ISTANBUL BLOG: Fenerbahce players walk out on Turkish football. The mafiosi are not about to join them

ISTANBUL BLOG: Fenerbahce players walk out on Turkish football. The mafiosi are not about to join them
Erdogan regularly hosts Ali Koc (left), head of Fenerbahce, and his father Rahmi Koc (second left) as well as other Koc family members at his palace. / Turkish presidency
By Akin Nazli in Belgrade April 8, 2024

The players of football club Fenerbahce (FENER) on April 8 walked off the pitch after just one minute of their Turkish Super Cup Final match against fellow “Istanbul Big Three” football team Galatasaray (GSRAY).

Their protest action (media reported the club had requested the game be postponed ahead of their Europa Conference League quarter-final game at Greece’s Olympiakos on April 11 but were turned down) forced the game to be abandoned and meant they conceded the trophy, Reuters reported.

Story photo: Erdogan regularly hosts Ali Koc (left), head of Fenerbahce, and his father Rahmi Koc (second left) as well as other Koc family members at his palace in Ankara.

All the photos shared by the Turkish presidency on the Kocs’ visits have an unfortunately low resolution.

In March, Turkey’s competition board provided an exemption to Ford Otosan (FROTO), a Koc Holding (KCHOL) unit, for a joint electric van project with Volkswagen.

Where football in Turkey is concerned, there is always too much noise. But it should not be forgotten that the big brothers of the game are sensitive to keeping business and the football in separate compartments.

Erdogan, in particular, is extremely sensitive about separating the media soap operas from the business. If you read the media extensively, you will become convinced that Erdogan has been fighting with the Istanbul-based “money” for decades.

For the match, arranged for Sanliurfa city on the border with Syria, Fenerbahce fielded its Under-19 team.

Originally, the Super Cup Final was scheduled to be played  in December in Saudi Arabia. However, it was postponed over what the clubs described as “some problems” in the event's organisation.

At the heart of those issues, according to media reports, was the wish of the two teams to wear t-shirts featuring the founder of modern Turkey, Mustafa Kemal Ataturk, during the warm-up ahead of the game.

Turkish media suggested that Saudi officials rejected the demand, though it was not clear why, and that the clubs subsequently declined to play the match.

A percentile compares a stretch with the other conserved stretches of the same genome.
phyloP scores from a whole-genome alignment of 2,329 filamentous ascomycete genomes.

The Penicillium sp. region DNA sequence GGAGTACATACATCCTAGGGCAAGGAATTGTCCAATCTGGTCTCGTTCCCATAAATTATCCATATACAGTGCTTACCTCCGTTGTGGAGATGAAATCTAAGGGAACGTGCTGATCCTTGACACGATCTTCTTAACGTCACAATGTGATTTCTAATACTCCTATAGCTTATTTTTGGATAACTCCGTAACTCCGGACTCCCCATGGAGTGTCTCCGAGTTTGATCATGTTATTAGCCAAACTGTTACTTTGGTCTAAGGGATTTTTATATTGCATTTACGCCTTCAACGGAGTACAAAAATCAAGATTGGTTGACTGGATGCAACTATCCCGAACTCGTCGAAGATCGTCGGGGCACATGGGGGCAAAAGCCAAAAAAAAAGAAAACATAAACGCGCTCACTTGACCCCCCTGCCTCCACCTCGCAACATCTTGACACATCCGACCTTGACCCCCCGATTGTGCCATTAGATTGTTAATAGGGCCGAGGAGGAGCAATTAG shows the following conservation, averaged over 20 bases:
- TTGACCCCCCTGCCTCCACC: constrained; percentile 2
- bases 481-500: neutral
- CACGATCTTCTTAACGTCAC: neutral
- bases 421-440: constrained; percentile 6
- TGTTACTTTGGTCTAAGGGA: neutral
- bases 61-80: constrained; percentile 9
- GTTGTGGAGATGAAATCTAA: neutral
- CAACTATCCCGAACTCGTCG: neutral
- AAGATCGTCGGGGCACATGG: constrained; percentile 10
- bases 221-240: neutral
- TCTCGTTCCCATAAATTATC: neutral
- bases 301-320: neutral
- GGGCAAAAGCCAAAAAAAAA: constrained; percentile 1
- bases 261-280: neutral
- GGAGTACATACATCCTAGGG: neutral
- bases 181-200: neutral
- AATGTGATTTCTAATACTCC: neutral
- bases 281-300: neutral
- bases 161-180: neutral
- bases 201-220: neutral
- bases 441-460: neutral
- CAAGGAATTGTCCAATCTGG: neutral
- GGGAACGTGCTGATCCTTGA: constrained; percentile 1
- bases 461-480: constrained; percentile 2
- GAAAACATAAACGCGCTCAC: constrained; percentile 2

The history of Saudi Arabia is the story of gaining independence from Turkish rule. An abiding allergy to the Turkish state may have played a role in the drama.

The long-winded Super Cup Final drama is not the only theatre that was recently staged by Turkish football.

In March, fans ran on to the field at the conclusion of a match and attacked celebrating Fenerbahce players, who had just defeated their team in Trabzon on the eastern Black Sea coast.

In December, the head of MKE Ankaragucu, a football club in Ankara, ran on to the pitch and punched a referee to the ground after the final whistle.

Since last year, another scandal has also featured on the country’s agenda thanks to the court process in relation to a fraudulent scheme said to have included ex-footballers, a coach, namely Fatih Terim, as well as a branch manager of Denizbank.

Despite millions of dollars worth of transfer expenditures financed via debt restructurings conducted by public banks as well as millions of dollars worth of stadium investments, Turkey’s football industry falls short of offering good football for stadium crowds and television audiences.

However, it certainly plays its role in regularly providing tasty scandals.

Since the spread of Turkish football from Istanbul and Izmir to the outlands during the 1970s in parallel with the expansion of television sets, there has not been a single period in which fair “sporting” play was centre-stage.

As well as the politicians, mafiosi have always been involved with the game, which not only represents one of the leading tools for herding the crowds, but also provides a perfect “washing machine” for money laundering activities and earning a social status.

Although it did not catch as much attention as the Super Cup drama, Eyupspor, one of the smaller clubs in Istanbul, on April 8 was promoted to Turkey’s top league while police chief-turned-minister-turned-convicted-gang-leader Mehmet Agar watched the game from the first row of the VIP seats.

Tweets  The Turks have an idiom: "The rich man’s wealth tires the poor man’s jaw." Agar’s crimes have tired the jaws of a few generations across decades.